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Let me get this straight. We have an emulator for 1985 hardware that was written in a pretty new language (Go), ported to a language that isn't even 1.0 (Nim), compiled to C, then compiled to JavaScript? And the damn thing actually works? That's kind of amazing.



The amazing thing about computer software, relative to every other human endeavour: once you've got one component right, it's right; you can treat it like a simple little node in an even more complex design, and scale it up 1,000,000x, and it'll keep working every single time.

Once you've built a C-to-JS compiler, and a Nim-to-C compiler, you've got a perfectly-functioning Nim-to-JS compiler. There's no game of telephone gradually confusing things; the fidelity is perfect no matter how deep the pipeline goes.

(This is also what's amazing about layered packet-switched networks, come to think of it. The core switch transferring data from your phone to AWS doesn't need to speak 4G or Xen SDN; it's just coupled to them, eventually, by gateways somewhere else, and it all just keeps working, one quadrillion times per second, all over the world.)


It's so funny that you say that, because you are describing the way that I wish the world works, but I have found that in practice it rarely does.

For example, here are a list of ways in which the C-to-JS compiler is far less than "perfect": http://kripken.github.io/emscripten-site/docs/porting/guidel...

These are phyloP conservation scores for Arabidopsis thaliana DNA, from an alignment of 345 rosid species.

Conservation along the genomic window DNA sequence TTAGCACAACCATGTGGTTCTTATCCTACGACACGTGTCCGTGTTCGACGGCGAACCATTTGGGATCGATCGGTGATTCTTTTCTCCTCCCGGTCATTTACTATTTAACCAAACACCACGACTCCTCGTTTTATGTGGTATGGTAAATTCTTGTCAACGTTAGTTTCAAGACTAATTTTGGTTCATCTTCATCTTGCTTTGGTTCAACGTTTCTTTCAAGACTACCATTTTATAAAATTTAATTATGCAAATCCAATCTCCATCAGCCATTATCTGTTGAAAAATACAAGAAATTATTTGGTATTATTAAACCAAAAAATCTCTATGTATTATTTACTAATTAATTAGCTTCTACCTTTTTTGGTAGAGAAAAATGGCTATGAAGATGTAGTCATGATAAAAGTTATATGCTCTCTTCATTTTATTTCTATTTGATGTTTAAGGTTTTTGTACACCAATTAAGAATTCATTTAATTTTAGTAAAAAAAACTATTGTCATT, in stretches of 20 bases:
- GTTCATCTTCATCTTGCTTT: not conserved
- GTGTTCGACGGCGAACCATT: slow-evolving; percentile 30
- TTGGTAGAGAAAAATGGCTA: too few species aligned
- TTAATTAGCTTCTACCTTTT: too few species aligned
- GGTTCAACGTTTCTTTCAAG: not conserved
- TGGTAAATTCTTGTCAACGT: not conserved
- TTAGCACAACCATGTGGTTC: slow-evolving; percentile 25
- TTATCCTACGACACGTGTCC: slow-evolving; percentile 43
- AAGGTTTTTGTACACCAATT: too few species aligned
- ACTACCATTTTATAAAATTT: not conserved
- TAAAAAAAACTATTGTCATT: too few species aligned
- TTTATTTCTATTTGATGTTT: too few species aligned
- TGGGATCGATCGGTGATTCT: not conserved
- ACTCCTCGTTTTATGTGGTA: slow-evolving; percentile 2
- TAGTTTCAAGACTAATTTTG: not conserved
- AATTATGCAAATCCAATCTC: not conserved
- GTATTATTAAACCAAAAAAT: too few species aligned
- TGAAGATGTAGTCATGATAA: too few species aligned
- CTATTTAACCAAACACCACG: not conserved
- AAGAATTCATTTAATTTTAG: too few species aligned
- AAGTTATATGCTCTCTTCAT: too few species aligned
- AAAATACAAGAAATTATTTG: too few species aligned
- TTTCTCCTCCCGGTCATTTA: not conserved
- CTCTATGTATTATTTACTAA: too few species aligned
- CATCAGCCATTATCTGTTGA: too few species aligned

That's what I was really trying to get across—the difference between "imperfect" in other engineering, and "imperfect" in software. In other engineering, "imperfect" means "will randomly fail 0.00000001% of the time."

In software, though, "imperfect" means "will work perfectly, 100% of the time, even after a quadrillion tests, within a well-specified subset of all possible inputs; will fail in arbitrary unknown ways outside of that subset."

It's a difference to being "within tolerance"—even within tolerance of a physical system, stresses are still going on. Physical systems have a lifetime, and repair procedures, for a reason.

But in software, you don't have to worry about "stress within tolerance." In fact, even if someone else builds an "imperfect" software system that accepts inputs with undefined results, you can just wrap it with an input validator, and suddenly it's a well-defined-100%-of-the-time system!

(Of course, in implementation, software has to run on hardware, which is the other kind of imperfect system. But, surprisingly, you can write software to compensate even for that, with failover and quorum-agreement &c.)


> you can treat it like a simple little node in an even more complex design

Unix Philosphy right there (right?)


More like engineering philosophy


What's that obligatory talk link where he describes that everything will be compiled to JavaScript and run in the browser over the next 50 years?



Perfect, thanks!


You're part of the post now!


Old hardware is not necessarily hard to emulate. Often it's the opposite.


I agree it's not the hardest part, it just makes the overall picture more delightful to imagine.




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